With the advent of the ubiquitous electronics era, high-performance power sources with aesthetic diversity are indispensably needed as a key-enabling technology. Printed batteries have recently emerged as a crispy energy storage system to address this issue. Printed batteries are fabricated through simple, low-cost, and scalable printing processes. Their salient features include various form factors, shape conformability, and monolithic integration with devices of interest. Research directions on printed batteries are currently focused on (i) the design of battery shapes and configurations, (ii) synthesis of battery component inks with tunable rheological properties and electrochemical performances, and (iii) adoption of suitable printing techniques. We describe the current status and challenges of printed batteries, with a particular focus on the form factors, battery component inks, printing techniques, cell performances, and integration with other systems. The development directions and outlook of printed batteries are also discussed along with their potential applications. This Review provides new insight into printed batteries and their opportunity as an efficient and versatile platform technology to enable shape-versatile/monolithic-integrated power sources with functionalities far beyond those of conventional batteries.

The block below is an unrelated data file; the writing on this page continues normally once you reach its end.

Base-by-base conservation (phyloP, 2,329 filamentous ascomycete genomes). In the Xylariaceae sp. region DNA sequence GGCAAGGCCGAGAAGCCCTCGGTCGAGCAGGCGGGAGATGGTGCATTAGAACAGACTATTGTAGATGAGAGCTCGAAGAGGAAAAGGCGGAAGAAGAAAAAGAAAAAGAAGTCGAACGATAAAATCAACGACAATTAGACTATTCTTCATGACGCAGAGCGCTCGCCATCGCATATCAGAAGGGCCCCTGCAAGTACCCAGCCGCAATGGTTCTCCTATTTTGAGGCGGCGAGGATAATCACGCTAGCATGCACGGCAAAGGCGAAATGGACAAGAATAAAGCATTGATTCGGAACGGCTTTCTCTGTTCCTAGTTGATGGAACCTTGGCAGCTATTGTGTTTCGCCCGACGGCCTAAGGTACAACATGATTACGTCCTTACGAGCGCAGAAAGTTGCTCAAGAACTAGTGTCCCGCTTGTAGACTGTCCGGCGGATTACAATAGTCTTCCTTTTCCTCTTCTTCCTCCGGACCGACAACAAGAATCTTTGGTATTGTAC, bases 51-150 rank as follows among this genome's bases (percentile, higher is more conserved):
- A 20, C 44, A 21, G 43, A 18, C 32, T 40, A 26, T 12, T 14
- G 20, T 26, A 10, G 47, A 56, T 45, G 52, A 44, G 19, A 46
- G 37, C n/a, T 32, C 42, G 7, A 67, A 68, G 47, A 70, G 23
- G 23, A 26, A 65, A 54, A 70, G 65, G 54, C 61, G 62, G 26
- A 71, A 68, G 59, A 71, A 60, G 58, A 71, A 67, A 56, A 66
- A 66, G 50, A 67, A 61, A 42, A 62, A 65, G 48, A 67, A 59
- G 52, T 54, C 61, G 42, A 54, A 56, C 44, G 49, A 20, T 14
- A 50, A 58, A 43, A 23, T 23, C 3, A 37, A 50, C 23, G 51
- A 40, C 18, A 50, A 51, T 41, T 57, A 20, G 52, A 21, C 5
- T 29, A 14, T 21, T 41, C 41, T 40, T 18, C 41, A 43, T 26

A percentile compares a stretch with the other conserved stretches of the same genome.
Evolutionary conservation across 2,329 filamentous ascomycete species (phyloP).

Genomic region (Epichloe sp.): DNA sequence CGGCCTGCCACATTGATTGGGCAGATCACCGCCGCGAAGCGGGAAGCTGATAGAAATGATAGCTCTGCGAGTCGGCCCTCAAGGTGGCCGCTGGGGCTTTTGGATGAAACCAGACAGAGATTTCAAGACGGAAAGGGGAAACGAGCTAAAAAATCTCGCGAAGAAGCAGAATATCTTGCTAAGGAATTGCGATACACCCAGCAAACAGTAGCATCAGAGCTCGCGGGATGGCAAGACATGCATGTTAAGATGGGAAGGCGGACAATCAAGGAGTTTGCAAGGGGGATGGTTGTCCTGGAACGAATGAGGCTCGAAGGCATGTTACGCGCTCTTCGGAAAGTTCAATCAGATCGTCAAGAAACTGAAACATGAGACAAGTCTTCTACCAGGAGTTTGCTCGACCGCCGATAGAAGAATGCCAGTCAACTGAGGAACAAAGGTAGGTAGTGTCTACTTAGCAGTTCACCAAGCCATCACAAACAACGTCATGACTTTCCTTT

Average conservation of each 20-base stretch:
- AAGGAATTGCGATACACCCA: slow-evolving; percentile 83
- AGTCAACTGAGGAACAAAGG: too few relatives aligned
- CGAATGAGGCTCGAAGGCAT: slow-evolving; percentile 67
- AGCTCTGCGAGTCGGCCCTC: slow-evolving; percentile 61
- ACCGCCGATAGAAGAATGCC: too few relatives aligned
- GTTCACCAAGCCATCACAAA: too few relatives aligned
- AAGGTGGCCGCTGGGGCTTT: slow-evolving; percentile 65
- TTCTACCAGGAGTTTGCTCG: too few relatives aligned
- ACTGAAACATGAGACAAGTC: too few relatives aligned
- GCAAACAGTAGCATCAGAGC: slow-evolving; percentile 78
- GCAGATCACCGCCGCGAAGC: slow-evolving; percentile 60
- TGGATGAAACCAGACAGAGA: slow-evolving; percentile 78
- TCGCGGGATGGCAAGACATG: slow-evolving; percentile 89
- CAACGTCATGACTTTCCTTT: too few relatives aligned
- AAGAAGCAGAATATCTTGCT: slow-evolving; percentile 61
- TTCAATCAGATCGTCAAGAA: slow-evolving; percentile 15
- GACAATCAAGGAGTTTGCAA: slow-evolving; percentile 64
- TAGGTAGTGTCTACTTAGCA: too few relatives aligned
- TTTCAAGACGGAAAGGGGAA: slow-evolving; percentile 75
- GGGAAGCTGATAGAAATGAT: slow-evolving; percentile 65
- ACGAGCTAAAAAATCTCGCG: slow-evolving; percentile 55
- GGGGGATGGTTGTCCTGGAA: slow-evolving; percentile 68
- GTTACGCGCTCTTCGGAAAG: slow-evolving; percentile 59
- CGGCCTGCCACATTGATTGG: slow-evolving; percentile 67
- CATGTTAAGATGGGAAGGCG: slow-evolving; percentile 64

Bibliographical noteFunding Information:
This work was supported by the Basic Science Research Program (2015R1A2A1A01003474, 2017M1A2A2087810, 2017M1A2A2087812) and Wearable Platform Materials Technology Center (2016R1A5A1009926) through the National Research Foundation of Korea (NRF) funded by the Ministry of Science, ICT and future Planning. This work was also supported by the Industry Technology Development Program (10080540) funded by the Ministry of Trade, Industry & Energy (MOTIE, Korea).
© 2017 American Chemical Society.
All Science Journal Classification (ASJC) codes
- Chemistry (miscellaneous)
- Renewable Energy, Sustainability and the Environment
- Fuel Technology
- Energy Engineering and Power Technology
- Materials Chemistry